The broad antimicrobial spectrum and affordable price of chloramphenicol make it an attractive first line treatment option for children with severe illnesses in developing countries. Little is known, however, about its pharmacokinetics in young infants in these settings.
We studied infants younger than 3 months of age hospitalized in Manila, Philippines and The Gambia with possible severe bacterial infections likely to benefit from treatment with chloramphenicol. Infants in the first week of life received intramuscular doses of 25 mg/kg chloramphenicol once daily, twice daily in the second through fourth week of life and three times daily from 5 to 12 weeks of age. Blood samples were taken at 0.5, 1, 2 and 3 h after the first dose, 1 h before the second dose and before the repetition doses on subsequent days. In the Philippines a second group of infants was treated with oral chloramphenicol according to the same dosage schedule.
Thirty-eight infants received intramuscular chloramphenicol, and 20 received oral drug. Intramuscular administration resulted in therapeutic concentrations (10 to 25 μg/ml) in 73 to 86% of children in each of the three age groups in the first 6 h and in 50 to 80% on Days 2 and 3. Between 33 and 38% of children had potentially toxic values on Days 2 and 3. In contrast, after oral administration, only about one-half of the children reached therapeutic values in serum at any time up to Day 3 after start of treatment.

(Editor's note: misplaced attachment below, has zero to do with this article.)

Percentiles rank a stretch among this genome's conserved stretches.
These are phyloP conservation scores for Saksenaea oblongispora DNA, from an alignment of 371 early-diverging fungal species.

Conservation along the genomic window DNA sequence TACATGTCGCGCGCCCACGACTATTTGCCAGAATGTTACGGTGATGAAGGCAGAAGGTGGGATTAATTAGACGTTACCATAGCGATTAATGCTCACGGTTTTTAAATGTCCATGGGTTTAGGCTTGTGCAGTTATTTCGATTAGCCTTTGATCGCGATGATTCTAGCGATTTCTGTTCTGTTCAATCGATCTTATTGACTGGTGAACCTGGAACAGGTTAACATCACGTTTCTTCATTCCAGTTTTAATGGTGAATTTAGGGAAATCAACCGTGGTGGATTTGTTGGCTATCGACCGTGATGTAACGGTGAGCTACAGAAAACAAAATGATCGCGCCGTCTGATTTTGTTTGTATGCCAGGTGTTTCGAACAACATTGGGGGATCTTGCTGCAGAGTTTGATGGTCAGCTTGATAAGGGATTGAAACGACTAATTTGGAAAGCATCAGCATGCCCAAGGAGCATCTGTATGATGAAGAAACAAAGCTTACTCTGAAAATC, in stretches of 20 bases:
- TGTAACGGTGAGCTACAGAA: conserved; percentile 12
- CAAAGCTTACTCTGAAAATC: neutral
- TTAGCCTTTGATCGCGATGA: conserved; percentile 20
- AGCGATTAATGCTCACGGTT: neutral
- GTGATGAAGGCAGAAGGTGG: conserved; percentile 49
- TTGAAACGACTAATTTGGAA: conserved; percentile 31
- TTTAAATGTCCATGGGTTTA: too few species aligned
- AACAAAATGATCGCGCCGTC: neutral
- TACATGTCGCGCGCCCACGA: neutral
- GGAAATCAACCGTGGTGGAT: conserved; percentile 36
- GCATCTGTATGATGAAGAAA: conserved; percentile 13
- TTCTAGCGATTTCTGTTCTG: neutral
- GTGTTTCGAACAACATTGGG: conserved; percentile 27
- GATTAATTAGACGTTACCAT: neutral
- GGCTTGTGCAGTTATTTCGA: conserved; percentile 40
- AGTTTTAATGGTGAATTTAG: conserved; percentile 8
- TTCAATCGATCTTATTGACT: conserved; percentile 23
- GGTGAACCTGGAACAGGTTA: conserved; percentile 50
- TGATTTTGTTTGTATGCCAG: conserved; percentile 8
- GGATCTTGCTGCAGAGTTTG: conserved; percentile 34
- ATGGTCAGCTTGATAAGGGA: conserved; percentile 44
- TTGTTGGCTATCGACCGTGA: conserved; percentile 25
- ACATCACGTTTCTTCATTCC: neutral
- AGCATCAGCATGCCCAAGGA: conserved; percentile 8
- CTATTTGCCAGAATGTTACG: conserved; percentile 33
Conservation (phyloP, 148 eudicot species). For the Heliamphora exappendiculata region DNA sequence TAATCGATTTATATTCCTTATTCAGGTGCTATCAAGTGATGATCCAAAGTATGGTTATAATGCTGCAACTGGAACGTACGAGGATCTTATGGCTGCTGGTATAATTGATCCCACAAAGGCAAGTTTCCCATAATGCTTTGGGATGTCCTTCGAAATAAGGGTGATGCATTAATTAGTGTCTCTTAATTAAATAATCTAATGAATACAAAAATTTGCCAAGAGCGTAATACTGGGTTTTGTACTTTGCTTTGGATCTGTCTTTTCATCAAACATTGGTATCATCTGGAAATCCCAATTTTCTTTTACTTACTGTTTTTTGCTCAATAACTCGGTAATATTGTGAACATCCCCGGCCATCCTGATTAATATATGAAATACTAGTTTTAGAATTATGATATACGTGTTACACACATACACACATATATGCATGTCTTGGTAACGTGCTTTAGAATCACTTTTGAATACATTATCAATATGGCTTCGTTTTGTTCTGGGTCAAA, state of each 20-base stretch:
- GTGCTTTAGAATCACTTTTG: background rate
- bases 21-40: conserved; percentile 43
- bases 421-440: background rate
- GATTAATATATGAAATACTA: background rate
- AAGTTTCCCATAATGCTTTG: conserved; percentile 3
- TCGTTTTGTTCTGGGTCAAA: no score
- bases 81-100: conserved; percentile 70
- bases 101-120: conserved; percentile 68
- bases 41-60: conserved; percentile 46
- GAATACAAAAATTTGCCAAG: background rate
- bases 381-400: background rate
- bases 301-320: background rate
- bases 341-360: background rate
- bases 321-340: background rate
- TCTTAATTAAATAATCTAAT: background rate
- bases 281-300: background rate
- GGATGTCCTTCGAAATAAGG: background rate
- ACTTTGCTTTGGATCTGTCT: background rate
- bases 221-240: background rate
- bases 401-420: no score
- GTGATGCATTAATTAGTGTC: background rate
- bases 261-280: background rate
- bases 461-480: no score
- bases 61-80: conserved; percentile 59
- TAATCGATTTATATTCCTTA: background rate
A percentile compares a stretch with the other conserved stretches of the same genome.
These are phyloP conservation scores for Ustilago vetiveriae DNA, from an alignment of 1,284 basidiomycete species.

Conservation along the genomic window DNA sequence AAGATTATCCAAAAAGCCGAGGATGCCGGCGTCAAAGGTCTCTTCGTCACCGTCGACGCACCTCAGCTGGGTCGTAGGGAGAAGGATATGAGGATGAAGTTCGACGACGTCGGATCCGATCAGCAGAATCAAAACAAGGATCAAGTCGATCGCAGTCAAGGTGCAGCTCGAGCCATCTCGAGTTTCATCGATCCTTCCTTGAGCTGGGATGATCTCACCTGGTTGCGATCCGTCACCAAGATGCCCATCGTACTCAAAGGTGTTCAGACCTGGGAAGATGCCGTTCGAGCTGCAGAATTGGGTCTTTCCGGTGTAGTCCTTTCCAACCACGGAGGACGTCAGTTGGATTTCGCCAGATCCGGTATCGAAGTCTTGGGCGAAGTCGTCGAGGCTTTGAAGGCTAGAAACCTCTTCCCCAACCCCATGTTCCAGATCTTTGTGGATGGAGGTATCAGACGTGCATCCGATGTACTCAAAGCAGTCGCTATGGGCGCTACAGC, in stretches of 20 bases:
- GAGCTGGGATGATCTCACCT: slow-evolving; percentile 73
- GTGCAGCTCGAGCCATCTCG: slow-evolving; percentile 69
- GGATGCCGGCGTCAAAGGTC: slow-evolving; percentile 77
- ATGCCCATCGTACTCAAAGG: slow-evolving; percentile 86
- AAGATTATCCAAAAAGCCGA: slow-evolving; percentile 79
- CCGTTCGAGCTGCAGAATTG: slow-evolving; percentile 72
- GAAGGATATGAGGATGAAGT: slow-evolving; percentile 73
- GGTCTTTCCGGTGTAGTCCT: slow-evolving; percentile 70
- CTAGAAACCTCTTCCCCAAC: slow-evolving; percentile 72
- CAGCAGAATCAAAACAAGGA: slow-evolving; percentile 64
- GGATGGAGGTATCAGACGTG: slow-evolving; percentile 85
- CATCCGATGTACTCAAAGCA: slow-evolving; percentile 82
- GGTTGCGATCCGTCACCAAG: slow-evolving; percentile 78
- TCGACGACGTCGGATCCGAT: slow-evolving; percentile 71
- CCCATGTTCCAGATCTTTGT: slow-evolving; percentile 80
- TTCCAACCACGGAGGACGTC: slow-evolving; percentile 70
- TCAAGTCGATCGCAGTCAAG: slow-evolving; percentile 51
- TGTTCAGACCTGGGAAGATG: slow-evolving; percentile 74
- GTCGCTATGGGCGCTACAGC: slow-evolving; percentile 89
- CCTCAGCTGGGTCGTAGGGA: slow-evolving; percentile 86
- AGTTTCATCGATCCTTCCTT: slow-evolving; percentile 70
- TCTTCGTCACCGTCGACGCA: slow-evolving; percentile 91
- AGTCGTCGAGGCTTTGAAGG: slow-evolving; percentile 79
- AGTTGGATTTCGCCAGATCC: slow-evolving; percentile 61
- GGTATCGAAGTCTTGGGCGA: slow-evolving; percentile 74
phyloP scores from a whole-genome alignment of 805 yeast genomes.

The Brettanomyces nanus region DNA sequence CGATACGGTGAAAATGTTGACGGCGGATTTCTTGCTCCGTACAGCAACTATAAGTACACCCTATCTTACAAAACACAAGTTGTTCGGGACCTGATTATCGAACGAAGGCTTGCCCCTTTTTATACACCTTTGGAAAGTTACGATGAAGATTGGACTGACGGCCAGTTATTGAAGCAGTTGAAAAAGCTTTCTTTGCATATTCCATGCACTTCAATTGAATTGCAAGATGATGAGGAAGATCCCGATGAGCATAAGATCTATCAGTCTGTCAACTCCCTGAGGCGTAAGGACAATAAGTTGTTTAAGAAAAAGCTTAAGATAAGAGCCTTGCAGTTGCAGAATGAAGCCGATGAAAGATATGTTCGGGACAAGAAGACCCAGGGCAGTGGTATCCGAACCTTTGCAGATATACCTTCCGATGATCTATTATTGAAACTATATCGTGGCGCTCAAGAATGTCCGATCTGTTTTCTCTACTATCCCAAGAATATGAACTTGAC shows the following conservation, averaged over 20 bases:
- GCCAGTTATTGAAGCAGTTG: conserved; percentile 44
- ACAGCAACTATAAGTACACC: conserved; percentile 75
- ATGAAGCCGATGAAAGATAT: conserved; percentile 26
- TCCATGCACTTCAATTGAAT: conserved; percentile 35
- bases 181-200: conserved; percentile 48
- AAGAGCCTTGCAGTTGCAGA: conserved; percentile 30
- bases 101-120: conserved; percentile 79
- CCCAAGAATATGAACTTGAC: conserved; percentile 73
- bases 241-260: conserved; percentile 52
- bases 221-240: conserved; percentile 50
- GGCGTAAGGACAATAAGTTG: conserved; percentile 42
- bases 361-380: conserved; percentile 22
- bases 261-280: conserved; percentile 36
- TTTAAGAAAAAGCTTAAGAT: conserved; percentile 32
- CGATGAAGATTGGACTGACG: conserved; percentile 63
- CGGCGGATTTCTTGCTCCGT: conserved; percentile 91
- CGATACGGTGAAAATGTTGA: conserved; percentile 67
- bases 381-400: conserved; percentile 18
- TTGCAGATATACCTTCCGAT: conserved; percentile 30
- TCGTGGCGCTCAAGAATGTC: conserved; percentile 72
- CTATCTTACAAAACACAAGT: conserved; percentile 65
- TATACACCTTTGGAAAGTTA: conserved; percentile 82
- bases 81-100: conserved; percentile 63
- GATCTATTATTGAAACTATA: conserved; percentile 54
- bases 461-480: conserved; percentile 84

Intramuscular chloramphenicol can be used as a second line drug for the treatment of severe infections in infants younger than 90 days of age, where third generation cephalosporins are not available. It quickly achieves therapeutic values in a high proportion of children. However, severe infections should not be treated with oral chloramphenicol in this age group, because therapeutic serum concentrations were inconsistently achieved.
From Medical Research Council Laboratories, Fajara, The Gambia (MWW, OO, EKM); Research Institute of Tropical Medicine, Alabang, Metro Manila, Philippines (SRG); University of Missouri-Columbia, Columbia, MO (AS, AFW); University of Texas, Southwestern Medical Center, Dallas, TX (GHM, KO); and the World Health Organization, Geneva, Switzerland (MWW, SQ, EKM).
Accepted for publication July 11, 1999.
Address for reprints: Dr. Martin Weber, WHO/CAH, CH-1211 Geneva 27, Switzerland. Fax 41 22 791 4853; E-mail firstname.lastname@example.org.